Israeli TV report: PA President Mahmoud Abbas was KGB agent

Palestinian Authority President Mahmoud Abbas served as a KGB agent during the 1980s, an Israeli news station reported.

Israel’s Channel 1 public television station reported Wednesday night that Abbas worked with the Soviet intelligence agency using the code name “Mole” while living in Damascus, the capital of Syria.

Abbas was recruited to the KGB, it was suggested, while working on his doctoral dissertation in Moscow, in which he minimized the genocide of Jews in the Holocaust.

Channel 1 cited documents secreted out of Russia after the fall of the Soviet Union. The mention of Abbas was discovered and the documents, the Mitrokhin archive kept by KGB defector Vasily Mitrokhin, were shown to the TV station by two Hebrew University of Jerusalem researchers, Isabella Ginor and Gideon Remez.

The documents were revealed amid reports that Russian President Vladimir Putin, who was a lieutenant colonel in the KGB, was close to arranging a face-to-face meeting between Abbas and Israeli Prime Minister Benjamin Netanyahu to discuss resuming peace negotiations.

The Palestine Liberation Organization was openly working with the Soviet Union at the time Abbas was alleged to be working for the KGB, so there was no need for Abbas to be a Soviet agent, The New York Times reported, citing Palestinian officials, who said that Abbas was leading a Palestinian-Soviet friendship foundation at the time.

Palestinian officials called the allegations a “smear campaign.”

In an interview the same night with Israel Radio following the Channel 1 report, senior Fatah members Jibril Rajoub, Hussein al-Sheikh, Saeb Erekat and Nabil Shaath can be heard laughing as the reporter introduces the allegations against Abbas, The Times of Israel reported.

Twisted tale of Demjanjuk

Among Nazi war criminals who have faced justice, ranging from Hermann Goering to Adolf Eichmann, we find John Demjanjuk, who was charged with participating in the murder of 29,060 Jews as a guard at the Sobibor concentration camp. Unlike the more notorious Nazis, Demjanjuk actually had Jewish blood on his hands.

The overarching question Richard Rashke asks, and answers, in “Useful Enemies: John Demjanjuk and America’s Open-Door Policy for Nazi War Criminals” (Delphinium Books, $29.95) carries a sting: “Why did it take almost 60 years for the United States to find and extradite John Demjanjuk for trial in Germany as a Nazi collaborator?”

Rashke is the right man to answer the weighty question.  The author of “Escape From Sobibor,” among other books, he navigates through the complexities of history and politics of the mid-20th century with an expert eye. He reminds us, for example, that Demjanjuk was a Ukrainian draftee in the Red Army when he was captured in 1943 by the Germans, who offered him an opportunity to join the Waffen SS and turn his coat against his Soviet homeland.  Demjanjuk concealed the details of his war service when he applied for refugee status in the United States and was welcomed to America in 1952.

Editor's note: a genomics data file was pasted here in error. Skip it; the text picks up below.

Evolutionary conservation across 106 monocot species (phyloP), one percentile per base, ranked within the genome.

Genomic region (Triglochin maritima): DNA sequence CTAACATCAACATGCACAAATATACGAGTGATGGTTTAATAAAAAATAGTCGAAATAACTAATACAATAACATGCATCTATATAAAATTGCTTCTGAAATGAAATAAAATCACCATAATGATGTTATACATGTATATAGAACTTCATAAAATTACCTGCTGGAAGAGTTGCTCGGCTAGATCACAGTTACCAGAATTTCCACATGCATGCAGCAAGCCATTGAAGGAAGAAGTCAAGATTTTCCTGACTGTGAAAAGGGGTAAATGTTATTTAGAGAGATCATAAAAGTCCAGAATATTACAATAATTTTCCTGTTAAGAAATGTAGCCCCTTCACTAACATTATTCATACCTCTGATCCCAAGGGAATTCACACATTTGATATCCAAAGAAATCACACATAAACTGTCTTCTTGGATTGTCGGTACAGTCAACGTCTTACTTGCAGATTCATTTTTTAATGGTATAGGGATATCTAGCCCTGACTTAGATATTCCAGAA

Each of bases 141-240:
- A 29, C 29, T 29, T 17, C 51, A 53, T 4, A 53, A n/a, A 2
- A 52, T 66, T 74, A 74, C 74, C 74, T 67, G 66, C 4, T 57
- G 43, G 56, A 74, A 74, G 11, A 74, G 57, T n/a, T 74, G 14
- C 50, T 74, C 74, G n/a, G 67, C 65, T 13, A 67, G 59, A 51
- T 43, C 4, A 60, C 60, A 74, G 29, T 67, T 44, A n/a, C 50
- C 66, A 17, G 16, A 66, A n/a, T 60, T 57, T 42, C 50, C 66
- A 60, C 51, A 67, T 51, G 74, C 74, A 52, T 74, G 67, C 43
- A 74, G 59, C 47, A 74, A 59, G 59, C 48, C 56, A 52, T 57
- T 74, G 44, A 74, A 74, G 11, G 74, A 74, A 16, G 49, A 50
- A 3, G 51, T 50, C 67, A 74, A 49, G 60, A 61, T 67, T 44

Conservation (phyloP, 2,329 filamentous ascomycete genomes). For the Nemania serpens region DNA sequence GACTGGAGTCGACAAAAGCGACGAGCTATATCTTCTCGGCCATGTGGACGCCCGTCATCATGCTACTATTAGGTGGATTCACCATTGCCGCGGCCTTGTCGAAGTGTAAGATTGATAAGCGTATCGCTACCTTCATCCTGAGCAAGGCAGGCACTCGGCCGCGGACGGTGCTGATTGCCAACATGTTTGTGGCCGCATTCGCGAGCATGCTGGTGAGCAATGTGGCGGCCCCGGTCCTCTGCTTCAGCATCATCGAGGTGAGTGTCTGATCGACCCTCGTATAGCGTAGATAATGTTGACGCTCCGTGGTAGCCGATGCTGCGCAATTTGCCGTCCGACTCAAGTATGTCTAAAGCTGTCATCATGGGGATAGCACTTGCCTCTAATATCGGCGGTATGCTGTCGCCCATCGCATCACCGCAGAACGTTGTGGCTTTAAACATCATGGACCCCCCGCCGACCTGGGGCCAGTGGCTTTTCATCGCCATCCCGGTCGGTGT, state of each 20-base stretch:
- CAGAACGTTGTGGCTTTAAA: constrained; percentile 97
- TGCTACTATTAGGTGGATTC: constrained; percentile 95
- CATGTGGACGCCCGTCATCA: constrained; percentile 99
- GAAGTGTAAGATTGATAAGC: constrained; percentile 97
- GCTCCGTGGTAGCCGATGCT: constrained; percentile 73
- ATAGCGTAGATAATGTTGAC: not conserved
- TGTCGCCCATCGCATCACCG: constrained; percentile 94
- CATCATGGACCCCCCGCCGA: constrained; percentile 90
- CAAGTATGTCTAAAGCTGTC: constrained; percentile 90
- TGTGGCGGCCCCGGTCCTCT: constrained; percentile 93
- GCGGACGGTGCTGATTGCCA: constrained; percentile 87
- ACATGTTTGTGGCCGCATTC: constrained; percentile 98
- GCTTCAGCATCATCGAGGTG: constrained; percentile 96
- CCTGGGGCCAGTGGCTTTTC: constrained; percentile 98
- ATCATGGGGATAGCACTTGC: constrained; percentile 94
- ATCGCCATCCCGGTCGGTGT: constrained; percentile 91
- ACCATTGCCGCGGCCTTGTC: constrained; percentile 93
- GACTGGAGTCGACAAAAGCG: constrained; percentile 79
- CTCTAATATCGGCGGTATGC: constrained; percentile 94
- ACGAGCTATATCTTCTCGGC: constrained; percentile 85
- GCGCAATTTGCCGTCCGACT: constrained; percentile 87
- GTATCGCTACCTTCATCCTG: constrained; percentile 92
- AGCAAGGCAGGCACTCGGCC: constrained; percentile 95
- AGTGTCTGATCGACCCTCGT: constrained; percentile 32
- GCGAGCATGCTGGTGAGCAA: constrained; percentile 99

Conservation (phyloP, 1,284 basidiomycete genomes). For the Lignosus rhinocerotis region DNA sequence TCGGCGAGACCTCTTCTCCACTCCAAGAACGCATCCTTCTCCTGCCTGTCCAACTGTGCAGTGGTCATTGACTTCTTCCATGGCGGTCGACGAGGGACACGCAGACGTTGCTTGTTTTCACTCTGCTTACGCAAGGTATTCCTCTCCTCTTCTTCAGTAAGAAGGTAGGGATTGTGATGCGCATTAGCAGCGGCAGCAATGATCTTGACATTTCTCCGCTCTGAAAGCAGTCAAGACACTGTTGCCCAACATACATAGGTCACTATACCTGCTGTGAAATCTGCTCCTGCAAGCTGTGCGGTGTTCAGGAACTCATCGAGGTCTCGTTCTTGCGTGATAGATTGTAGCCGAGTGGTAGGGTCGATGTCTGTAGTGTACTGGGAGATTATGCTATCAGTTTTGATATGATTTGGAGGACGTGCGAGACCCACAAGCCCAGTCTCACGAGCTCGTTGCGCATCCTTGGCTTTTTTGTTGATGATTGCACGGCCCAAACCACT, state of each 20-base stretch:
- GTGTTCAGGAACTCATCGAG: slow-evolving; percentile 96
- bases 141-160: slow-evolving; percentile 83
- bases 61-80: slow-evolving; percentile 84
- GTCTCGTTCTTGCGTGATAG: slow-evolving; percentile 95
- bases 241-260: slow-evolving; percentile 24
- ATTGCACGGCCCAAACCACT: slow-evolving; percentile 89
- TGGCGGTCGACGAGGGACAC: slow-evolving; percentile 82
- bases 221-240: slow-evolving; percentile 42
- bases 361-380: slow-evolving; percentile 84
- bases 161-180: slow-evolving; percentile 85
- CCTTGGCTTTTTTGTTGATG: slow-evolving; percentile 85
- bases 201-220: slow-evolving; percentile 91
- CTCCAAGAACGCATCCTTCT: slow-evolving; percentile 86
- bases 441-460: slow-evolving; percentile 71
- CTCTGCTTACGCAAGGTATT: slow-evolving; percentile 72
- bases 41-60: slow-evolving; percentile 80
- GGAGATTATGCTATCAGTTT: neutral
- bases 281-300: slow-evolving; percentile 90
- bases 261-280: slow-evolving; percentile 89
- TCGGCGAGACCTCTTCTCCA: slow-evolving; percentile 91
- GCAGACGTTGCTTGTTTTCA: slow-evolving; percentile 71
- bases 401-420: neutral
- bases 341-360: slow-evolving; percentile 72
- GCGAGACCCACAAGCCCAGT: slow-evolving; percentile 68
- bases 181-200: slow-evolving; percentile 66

Not until 1977 did the U.S. Justice Department finally catch up with Demjanjuk. By then, as Rashke shows us, a few whistleblowers in the INS and some courageous politicians were on the trail of Nazis and their collaborators who had managed to reach America.  The Demjanjuk case was plagued with possible misidentifications by witnesses and the suspicion of evidence-tampering by the KGB, as well as the repercussions from the rival political agendas of Ukrainian nationalists and the Soviet authorities, but Demjanjuk’s citizenship was revoked on the grounds that he had lied about his wartime crimes, and he was extradited to Israel for trial.

The nagging question throughout the legal proceedings was whether Demjanjuk was the monster known as “Ivan the Terrible” who tortured and murdered Jews at Treblinka, or a slightly less monstrous (but no less culpable) camp guard who murdered Jews at Sobibor, or, as Demjanjuk insisted, a poor Ukrainian shlep who put on a Nazi uniform to save his own life but sat out the war without killing anyone. Ivan the Terrible’s deeds, as narrated in heartbreaking detail by his victims, are so grotesque that they read like a chapter from the Marquis de Sade, but Demjanjuk swore that it was all a big mistake.

“Honorable Judges, I am not the hangman or henchman you are after,” he told the Israeli judges. “My heart aches, and I grieve deeply for what was done to your people by the Nazis. … Please do not put the noose around my neck for things that were done by others.”

The Israeli court found him guilty as charged and sentenced him to hang in 1988. Remarkably, while the case was on appeal, a former prostitute who serviced the guards at Treblinka appeared on “60 Minutes” to affirm that Demjanjuk was not Ivan the Terrible, a man she claimed to know intimately by reason of her trade.  Additional evidence was brought to light to suggest that they had the wrong man, including testimony by other Treblinka guards who knew Ivan the Terrible. The Israeli Supreme Court courageously but controversially reversed the conviction and Demjanjuk returned to the United States, where the Court of Appeals restored his citizenship.